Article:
New Delhi: The massive advancement in technology may have led to digitisation, but let's not forget that humans are the ones who made technology possible.
A new study suggests, that robots cannot surpass the capabilities of humans when it comes to performing surgeries. The study said that humans still make better surgeons than robots, carrying out operations in a shorter time yet making no more mistakes.
Robotic surgery has increased substantially in the NHS since the first machines were installed a decade ago, and is commonly used for prostate, bladder and kidney removal as well as for cutting out tumours.
The robots or robotic arms were expected to be more accurate, dexterous and quicker than their human counterparts, but the study revealed that they do not improve outcomes for patients and the operations also take longer.
According to a report in the Telegraph UK, researchers at Stanford University School of Medicine in the US reviewed nearly 25,000 operations across 416 American hospitals between 2006 and 2012.
They found that just 28 percent of kidney removal patients who had keyhole surgery performed by a human surgeon were under the knife for more than four hours, compared to 46 percent of those who were operated on robotically. Robotic surgery was also around £2,000 more expensive per patients.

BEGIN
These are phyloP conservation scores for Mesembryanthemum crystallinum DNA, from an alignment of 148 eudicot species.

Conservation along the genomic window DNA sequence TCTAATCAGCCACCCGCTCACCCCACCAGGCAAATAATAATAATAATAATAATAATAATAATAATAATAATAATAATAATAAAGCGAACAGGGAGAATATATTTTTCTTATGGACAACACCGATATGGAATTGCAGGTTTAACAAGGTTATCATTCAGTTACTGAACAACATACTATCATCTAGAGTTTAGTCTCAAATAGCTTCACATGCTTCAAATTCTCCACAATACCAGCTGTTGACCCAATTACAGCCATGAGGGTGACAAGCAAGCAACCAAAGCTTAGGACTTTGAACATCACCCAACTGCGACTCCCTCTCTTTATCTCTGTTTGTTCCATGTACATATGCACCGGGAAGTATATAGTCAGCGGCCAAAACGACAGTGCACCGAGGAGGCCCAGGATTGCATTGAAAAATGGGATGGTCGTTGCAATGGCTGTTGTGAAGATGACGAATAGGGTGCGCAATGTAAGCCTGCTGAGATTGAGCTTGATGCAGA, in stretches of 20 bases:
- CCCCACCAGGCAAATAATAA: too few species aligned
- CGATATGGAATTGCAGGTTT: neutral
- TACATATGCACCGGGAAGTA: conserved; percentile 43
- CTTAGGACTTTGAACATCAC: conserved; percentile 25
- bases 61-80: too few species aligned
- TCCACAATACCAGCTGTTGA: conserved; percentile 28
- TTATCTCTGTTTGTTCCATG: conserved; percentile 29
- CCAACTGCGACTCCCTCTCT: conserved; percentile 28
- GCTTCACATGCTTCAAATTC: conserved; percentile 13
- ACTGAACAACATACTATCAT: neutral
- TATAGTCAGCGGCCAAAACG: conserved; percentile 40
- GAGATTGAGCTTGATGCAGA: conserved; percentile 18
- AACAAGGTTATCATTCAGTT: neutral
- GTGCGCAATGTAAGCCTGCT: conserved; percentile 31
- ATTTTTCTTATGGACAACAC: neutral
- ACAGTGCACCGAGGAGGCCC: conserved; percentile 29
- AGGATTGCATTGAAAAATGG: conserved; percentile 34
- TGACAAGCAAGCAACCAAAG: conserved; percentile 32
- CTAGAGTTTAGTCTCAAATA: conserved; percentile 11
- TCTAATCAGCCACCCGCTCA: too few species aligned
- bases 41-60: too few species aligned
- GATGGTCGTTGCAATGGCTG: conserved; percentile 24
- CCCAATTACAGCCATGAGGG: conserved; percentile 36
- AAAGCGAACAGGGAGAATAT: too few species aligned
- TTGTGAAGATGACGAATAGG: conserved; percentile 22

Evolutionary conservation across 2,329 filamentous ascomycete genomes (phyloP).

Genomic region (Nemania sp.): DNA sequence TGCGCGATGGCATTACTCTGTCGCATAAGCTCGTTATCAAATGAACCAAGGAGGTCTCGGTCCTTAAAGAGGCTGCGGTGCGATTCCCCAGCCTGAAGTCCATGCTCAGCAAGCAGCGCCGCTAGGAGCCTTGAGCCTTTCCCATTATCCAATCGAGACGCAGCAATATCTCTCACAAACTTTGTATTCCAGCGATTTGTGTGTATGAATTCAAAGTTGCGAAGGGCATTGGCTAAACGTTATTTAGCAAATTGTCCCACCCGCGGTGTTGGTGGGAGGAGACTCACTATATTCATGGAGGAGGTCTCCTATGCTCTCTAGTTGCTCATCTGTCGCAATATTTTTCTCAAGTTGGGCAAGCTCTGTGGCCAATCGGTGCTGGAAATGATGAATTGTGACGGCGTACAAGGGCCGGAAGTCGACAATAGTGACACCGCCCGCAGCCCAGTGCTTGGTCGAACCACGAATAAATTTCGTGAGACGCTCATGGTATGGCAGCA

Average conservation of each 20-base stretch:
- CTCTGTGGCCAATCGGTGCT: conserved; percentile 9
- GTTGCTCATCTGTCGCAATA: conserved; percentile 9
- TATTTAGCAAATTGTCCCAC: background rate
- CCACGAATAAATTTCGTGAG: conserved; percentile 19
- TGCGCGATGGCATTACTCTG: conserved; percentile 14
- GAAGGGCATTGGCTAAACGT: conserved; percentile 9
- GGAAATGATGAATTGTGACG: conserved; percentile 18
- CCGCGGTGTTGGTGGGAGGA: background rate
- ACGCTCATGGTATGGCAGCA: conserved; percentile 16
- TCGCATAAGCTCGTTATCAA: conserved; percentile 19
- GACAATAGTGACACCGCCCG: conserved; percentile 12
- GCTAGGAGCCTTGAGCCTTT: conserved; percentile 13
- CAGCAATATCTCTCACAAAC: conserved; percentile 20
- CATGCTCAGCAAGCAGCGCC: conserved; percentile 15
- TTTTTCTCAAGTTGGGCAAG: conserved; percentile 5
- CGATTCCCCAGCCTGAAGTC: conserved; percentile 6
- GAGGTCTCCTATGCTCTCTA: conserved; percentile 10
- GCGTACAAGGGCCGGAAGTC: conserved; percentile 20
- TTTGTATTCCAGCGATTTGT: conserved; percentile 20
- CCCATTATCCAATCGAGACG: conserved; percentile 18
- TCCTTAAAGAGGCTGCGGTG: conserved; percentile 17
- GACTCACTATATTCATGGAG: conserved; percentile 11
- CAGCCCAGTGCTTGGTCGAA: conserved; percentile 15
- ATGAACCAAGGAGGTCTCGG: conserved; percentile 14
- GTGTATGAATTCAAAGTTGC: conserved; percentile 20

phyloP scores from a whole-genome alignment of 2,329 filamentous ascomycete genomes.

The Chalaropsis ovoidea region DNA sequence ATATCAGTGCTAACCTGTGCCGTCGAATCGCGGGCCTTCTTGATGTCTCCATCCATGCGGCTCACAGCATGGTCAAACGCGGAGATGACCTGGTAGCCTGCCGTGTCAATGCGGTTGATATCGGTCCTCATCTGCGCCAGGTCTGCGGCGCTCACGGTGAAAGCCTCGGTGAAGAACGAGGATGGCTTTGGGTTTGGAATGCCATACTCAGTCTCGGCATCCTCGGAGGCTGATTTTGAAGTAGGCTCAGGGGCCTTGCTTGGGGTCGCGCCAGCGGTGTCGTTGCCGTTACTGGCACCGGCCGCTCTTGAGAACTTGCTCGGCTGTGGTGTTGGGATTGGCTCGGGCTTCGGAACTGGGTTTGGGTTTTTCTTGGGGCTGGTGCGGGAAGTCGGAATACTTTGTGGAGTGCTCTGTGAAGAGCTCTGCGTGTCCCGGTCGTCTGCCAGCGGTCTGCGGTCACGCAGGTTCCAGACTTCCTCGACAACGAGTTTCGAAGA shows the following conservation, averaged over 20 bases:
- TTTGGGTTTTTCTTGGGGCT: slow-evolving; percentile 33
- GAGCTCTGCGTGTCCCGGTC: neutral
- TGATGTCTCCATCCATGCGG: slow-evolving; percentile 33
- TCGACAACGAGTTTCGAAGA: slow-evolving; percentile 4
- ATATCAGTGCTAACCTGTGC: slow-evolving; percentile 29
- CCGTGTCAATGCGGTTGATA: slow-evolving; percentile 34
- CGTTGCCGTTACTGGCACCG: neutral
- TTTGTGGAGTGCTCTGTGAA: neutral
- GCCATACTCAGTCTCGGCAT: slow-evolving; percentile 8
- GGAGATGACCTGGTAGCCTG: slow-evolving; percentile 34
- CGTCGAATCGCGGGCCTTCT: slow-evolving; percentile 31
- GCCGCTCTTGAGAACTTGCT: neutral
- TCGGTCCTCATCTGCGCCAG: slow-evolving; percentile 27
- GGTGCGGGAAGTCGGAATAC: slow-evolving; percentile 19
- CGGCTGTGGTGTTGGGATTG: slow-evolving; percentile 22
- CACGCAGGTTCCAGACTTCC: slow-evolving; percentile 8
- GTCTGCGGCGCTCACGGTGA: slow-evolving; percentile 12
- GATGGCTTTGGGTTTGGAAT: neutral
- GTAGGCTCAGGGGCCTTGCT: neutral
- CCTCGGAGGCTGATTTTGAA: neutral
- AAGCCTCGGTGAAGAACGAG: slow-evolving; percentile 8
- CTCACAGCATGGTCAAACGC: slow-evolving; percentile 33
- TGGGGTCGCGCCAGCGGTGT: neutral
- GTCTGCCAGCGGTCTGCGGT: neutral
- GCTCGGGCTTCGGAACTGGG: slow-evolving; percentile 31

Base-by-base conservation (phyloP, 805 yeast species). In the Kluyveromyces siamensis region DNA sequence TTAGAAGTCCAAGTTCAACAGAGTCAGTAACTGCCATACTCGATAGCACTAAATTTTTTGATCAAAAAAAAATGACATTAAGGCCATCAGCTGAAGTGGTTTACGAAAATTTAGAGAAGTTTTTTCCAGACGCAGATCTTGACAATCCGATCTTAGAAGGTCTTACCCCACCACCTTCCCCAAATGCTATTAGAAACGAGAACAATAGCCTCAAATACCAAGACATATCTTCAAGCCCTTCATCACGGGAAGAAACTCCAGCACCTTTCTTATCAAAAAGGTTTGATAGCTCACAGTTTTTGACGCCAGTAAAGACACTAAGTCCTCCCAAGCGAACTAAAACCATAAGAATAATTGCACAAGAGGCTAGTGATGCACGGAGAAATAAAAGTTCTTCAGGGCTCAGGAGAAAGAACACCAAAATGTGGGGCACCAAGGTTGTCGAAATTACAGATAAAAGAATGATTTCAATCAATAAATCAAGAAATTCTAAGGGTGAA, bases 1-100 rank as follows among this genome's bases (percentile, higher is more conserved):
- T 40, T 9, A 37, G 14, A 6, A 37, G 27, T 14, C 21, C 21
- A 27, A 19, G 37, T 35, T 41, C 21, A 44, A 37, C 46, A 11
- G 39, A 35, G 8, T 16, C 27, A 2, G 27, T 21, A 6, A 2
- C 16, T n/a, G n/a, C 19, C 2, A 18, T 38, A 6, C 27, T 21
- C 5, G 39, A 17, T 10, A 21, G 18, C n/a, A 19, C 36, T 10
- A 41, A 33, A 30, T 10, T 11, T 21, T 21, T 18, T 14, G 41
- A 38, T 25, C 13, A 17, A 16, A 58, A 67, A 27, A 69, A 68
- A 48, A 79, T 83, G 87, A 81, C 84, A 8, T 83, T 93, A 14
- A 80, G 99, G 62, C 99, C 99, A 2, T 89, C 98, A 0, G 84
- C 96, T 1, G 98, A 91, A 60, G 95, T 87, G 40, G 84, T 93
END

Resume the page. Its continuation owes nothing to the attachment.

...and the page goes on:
Dr Benjamin Chung, associate professor of urology at Stanford , said: “We found that, although there was no statistical difference in outcome or length of hospital stay, the robotic-assisted surgeries cost more and had a higher probability of prolonged operative time,” the Telegraph UK said.
While the robots undoubtedly show efficiency and prove helpful in tricky operations which require a high degree of delicate maneuvering, or extensive internal stitching, for less technically challenging surgery, such as the removal of a whole kidney, the new study shows that humans are likely to be better.
Although the authors say it is possible the operating time will decrease and that the cost differences between the two procedures will narrow over time, for now, the results show that robot-assisted surgery is not always the right choice, the report said.
The research was published in the Journal of The American Medical Association (JAMA).